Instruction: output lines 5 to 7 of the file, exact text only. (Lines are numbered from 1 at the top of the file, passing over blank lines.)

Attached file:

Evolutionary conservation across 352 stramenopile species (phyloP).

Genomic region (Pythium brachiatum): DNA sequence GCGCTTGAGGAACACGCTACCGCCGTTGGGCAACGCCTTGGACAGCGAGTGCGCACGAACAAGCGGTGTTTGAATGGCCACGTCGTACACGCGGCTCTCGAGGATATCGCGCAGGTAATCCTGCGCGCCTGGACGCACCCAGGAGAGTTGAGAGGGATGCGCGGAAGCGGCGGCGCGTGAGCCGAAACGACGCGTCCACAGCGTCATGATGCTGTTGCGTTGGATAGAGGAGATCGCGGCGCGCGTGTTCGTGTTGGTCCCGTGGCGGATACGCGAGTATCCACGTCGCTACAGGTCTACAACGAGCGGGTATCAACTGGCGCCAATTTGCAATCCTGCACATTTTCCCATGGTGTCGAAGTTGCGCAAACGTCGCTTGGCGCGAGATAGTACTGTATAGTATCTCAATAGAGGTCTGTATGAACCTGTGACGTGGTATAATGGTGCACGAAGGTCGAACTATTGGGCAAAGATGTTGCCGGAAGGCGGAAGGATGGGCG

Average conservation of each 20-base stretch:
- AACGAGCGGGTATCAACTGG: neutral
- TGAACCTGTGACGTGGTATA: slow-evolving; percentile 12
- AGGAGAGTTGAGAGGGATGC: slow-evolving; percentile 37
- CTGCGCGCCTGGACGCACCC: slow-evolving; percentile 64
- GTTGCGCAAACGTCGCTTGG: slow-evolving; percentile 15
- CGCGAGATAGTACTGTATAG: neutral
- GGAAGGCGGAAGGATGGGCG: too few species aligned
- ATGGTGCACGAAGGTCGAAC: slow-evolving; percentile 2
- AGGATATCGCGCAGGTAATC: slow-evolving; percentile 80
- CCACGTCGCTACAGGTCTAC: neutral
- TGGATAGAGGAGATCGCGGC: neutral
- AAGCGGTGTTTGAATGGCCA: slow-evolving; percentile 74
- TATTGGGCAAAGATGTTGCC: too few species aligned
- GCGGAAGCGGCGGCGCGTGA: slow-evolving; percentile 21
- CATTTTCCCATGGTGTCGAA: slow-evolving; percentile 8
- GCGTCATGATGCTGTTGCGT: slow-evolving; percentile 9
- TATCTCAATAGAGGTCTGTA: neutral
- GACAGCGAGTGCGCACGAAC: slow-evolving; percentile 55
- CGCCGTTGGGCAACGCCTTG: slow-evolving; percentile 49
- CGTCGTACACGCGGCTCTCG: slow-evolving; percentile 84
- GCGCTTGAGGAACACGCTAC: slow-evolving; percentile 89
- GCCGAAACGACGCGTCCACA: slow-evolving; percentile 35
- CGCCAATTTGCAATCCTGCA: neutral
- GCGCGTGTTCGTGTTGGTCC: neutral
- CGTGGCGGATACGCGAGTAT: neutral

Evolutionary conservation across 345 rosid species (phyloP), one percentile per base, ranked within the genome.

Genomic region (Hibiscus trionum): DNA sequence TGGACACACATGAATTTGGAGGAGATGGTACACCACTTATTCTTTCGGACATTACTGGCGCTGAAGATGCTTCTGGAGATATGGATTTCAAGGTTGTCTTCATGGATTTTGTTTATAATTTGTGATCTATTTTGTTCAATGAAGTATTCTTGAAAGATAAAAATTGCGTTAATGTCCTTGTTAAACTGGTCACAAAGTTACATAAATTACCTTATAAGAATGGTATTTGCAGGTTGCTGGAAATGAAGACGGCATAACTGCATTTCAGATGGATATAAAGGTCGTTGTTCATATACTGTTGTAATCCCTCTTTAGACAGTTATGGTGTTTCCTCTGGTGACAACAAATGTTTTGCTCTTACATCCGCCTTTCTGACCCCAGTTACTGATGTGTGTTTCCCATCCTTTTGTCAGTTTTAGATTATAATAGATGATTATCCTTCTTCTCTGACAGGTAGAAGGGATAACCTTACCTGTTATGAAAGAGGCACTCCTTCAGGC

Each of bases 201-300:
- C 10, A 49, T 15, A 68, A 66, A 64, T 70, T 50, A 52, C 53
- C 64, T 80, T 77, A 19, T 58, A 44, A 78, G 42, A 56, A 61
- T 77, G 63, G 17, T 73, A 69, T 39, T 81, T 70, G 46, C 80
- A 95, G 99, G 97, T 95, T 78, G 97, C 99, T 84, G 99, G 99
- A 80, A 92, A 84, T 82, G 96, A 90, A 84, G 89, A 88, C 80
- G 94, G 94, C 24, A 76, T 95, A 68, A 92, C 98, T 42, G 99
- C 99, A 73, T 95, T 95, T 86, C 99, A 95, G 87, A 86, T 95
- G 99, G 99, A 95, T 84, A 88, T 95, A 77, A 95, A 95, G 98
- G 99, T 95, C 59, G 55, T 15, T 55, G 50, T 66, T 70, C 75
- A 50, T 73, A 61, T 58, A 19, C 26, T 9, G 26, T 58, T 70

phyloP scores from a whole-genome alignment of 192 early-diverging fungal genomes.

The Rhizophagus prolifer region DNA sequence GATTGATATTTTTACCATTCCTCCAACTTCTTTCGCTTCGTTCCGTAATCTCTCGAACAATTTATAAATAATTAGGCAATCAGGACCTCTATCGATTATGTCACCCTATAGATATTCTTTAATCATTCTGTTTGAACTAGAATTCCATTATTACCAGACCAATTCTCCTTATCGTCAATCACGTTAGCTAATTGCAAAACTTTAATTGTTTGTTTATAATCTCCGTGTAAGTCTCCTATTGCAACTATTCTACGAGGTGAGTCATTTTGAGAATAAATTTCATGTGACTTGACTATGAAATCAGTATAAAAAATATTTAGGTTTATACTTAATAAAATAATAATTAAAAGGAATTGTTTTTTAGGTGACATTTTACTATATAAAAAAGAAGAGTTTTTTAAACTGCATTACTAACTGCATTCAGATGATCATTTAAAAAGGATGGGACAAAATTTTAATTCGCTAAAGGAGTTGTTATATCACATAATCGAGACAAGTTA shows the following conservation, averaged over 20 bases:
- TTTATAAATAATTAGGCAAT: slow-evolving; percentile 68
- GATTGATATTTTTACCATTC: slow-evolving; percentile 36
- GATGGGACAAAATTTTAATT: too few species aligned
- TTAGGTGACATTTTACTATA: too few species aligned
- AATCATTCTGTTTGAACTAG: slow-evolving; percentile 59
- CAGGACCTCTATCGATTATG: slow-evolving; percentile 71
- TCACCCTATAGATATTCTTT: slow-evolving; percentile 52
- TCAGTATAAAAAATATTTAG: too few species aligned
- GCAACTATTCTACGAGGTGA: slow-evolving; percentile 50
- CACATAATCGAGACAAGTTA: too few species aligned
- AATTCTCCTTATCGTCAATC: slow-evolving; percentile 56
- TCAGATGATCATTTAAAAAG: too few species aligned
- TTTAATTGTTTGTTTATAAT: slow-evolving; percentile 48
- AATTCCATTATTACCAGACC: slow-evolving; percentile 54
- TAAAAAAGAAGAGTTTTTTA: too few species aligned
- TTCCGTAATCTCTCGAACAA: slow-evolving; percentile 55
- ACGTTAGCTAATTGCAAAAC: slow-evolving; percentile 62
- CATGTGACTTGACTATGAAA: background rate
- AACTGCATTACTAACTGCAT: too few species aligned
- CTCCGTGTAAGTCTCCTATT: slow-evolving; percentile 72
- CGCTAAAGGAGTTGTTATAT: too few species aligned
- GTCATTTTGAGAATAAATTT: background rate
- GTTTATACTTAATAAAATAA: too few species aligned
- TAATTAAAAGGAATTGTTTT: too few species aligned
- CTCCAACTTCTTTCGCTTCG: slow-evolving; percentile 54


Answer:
- TGAACCTGTGACGTGGTATA: slow-evolving; percentile 12
- AGGAGAGTTGAGAGGGATGC: slow-evolving; percentile 37
- CTGCGCGCCTGGACGCACCC: slow-evolving; percentile 64